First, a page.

Most of the newspapers contained anti-Semitic concepts associating Israelis with Nazis.

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News Resources - North America, Europe, and Asia:

  • Iran's Supreme Leader Calls Election Fair - Nazila Fathi and Michael Slackman
    Iran's supreme leader, Ayatollah Ali Khamenei, on Friday denied opposition claims that last week's disputed election was rigged, and called for an end to the protests that have brought hundreds of thousands of protesters onto the streets to back demands for a new election. He blamed "media belonging to Zionists, evil media" for seeking to show divisions between those who supported the Iranian state and those who did not. (New York Times)
        See also Opposition March Mourns Iranians Killed in Protests - Thomas Erdbrink
    A huge throng of opposition supporters took to the streets of Tehran on Thursday to mourn protesters killed by a pro-government militia and back a challenge to the proclaimed reelection of President Ahmadinejad. Press TV, an English-language version of Iranian state television, said the crowd numbered in the "hundreds of thousands."  (Washington Post)
        See also This Is for Real - David Ignatius
    The willingness of hundreds of thousands of people to risk their lives to protest injustice is what overthrew the shah of Iran in 1979, and it is now shaking the mullahs. This is politics in the raw - unarmed people defying soldiers with guns - and it is the stuff of which revolutions are made. Whether it will succeed in Iran is impossible to predict, but already this movement has put an overconfident regime on the ropes. (Washington Post)
        See also Iran's Conservative Leadership Divided Amid Unrest - Christiane Amanpour
    Iran's influential parliamentary speaker Ali Larijani on Thursday blamed the Interior Ministry for a bloody crackdown on civilians. Iran's Interior Ministry is aligned with Ahmadinejad, and Larijani and Ahmadinejad have had a tense relationship in the past. In addition, key religious conservatives such as Habibolah Asgharoladi, a senior member of a key voting bloc allied with Supreme Leader Ayatollah Khamenei, have publicly complained of Ahmadinejad's treatment of the protesters. Hamid Dabashi, a professor of Iranian studies at Columbia University, said: "I am absolutely convinced that what we are witnessing is a turning point in the history of the Islamic republic. Even if the Islamic republic survives this crisis, it will no longer be as it used to be."  (CNN)
  • Senate Majority Leader's Pro-Israel Message to President Obama - David Nather
    Normally, there's not a lot of daylight between President Obama and Senate Majority Leader Harry Reid (D-Nev.) - at least, not much that gets exposed to public view. On Monday, though, Reid released a public letter to Obama that seems designed to look more pro-Israel than Obama did in his speech in Cairo earlier this month. As the Senate majority leader, and as a former mentor who helped raise Obama's profile in the Senate, Reid can pick up the phone and call Obama anytime he wants. So it's fair to conclude that any public letter has some broader message Reid is trying to convey to the political world.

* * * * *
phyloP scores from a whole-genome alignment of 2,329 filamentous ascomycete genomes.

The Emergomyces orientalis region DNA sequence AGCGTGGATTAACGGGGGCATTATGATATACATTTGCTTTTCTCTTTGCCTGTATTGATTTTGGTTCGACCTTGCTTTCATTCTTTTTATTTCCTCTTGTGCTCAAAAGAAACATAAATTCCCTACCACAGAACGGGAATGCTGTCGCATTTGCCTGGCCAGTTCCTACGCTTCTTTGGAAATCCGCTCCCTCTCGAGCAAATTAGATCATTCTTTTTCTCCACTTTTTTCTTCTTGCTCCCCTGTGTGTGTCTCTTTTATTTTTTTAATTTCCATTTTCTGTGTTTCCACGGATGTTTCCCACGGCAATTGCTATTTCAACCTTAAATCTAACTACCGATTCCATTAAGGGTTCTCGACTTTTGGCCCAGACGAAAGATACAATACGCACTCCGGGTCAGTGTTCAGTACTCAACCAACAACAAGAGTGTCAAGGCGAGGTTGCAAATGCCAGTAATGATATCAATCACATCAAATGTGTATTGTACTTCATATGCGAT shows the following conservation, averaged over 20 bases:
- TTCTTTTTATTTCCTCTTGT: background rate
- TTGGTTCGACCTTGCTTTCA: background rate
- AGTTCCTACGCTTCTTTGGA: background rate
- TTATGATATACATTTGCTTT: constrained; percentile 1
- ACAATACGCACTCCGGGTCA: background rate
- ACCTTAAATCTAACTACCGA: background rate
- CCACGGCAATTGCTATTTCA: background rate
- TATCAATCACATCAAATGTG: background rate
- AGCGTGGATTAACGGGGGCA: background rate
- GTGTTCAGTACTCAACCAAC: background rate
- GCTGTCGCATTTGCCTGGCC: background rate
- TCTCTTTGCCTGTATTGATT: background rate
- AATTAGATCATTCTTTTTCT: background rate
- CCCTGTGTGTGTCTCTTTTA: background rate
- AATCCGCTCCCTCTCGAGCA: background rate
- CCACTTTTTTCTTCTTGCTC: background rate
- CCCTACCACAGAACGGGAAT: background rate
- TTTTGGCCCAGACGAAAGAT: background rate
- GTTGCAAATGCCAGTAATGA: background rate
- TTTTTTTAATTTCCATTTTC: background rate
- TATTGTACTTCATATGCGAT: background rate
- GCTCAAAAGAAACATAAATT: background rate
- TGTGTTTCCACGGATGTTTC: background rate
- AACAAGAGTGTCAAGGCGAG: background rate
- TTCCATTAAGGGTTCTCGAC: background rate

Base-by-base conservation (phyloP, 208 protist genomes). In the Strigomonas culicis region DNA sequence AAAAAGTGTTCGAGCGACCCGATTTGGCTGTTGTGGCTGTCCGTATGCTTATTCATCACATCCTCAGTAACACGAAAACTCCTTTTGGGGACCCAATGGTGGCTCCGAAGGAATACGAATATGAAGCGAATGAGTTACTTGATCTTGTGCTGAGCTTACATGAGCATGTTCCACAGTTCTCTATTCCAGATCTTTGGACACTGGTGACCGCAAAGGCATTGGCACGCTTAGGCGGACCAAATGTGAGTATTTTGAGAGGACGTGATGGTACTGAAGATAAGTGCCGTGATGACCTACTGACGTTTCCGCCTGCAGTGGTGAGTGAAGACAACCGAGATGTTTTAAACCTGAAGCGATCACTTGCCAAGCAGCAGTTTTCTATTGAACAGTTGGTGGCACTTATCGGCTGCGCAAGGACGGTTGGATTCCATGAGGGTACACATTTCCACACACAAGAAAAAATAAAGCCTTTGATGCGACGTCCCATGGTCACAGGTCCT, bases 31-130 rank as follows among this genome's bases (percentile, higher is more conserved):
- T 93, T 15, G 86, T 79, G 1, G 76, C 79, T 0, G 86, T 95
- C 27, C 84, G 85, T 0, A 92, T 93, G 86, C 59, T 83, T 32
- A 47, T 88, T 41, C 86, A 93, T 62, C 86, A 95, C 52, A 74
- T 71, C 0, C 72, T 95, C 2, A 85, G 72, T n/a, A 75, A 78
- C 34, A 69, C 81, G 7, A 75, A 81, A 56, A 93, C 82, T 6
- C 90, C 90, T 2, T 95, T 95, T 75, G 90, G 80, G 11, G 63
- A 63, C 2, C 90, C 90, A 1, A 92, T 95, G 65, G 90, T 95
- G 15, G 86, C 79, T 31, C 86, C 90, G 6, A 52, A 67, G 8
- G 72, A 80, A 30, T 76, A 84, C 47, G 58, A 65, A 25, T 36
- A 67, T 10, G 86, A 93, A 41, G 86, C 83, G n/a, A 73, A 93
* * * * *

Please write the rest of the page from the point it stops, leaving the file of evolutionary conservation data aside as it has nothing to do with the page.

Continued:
In this case, Reid's letter is designed to put the spotlight back on the Palestinians' responsibilities in pursuing Middle East peace, and on the importance of stopping Iran from obtaining nuclear weapons. Obama made some Jewish groups nervous in his Cairo speech with his comments about Israel's need to stop building settlements and Iran's right to pursue peaceful nuclear power. (CQ Politics)
        See also Sen. Menendez Takes Issue with Themes in Obama's Cairo Talk - Robert Wiener
    In a speech on Tuesday perceived by some as a subtle rebuke to President Obama's address to the Muslim world, Sen. Robert Menendez (D-NJ) defended Israel as "a stalwart democratic ally in such a critical part of the world." "While the Shoa has a central role in Israel's identity, it is not the reason behind its founding, and it is not the main justification for its existence," Menendez noted. "We can and must move forward in the peace process and look for ways to reach agreement between all sides. But we cannot erase the moral distinctions between tyranny and freedom, and we must not edit history," he said. He also said that while the U.S. might have "disagreements with our allies, in this case especially, it is critical to have those disagreements in private."  (New Jersey Jewish News)
  • News Resources - Israel and the Mideast:

  • Foreign Minister Outlines Next Steps in Peace Talks with Palestinians - Natasha Mozgovaya
    Israeli Foreign Minister Avigdor Lieberman on Thursday outlined his vision for the next stage of peace talks with the Palestinians. "There is more than one issue of dispute with the Palestinians, so I would like to start from the point where there are no disputes," he said in Washington. "We can begin with the roadblocks, the outposts, the establishment of a single security apparatus, the smuggling of illegal weapons, a [security and governance] pilot project like in Jenin, which we would like to expand." "If we begin with sensitive issues, like Jerusalem, the whole thing will break down."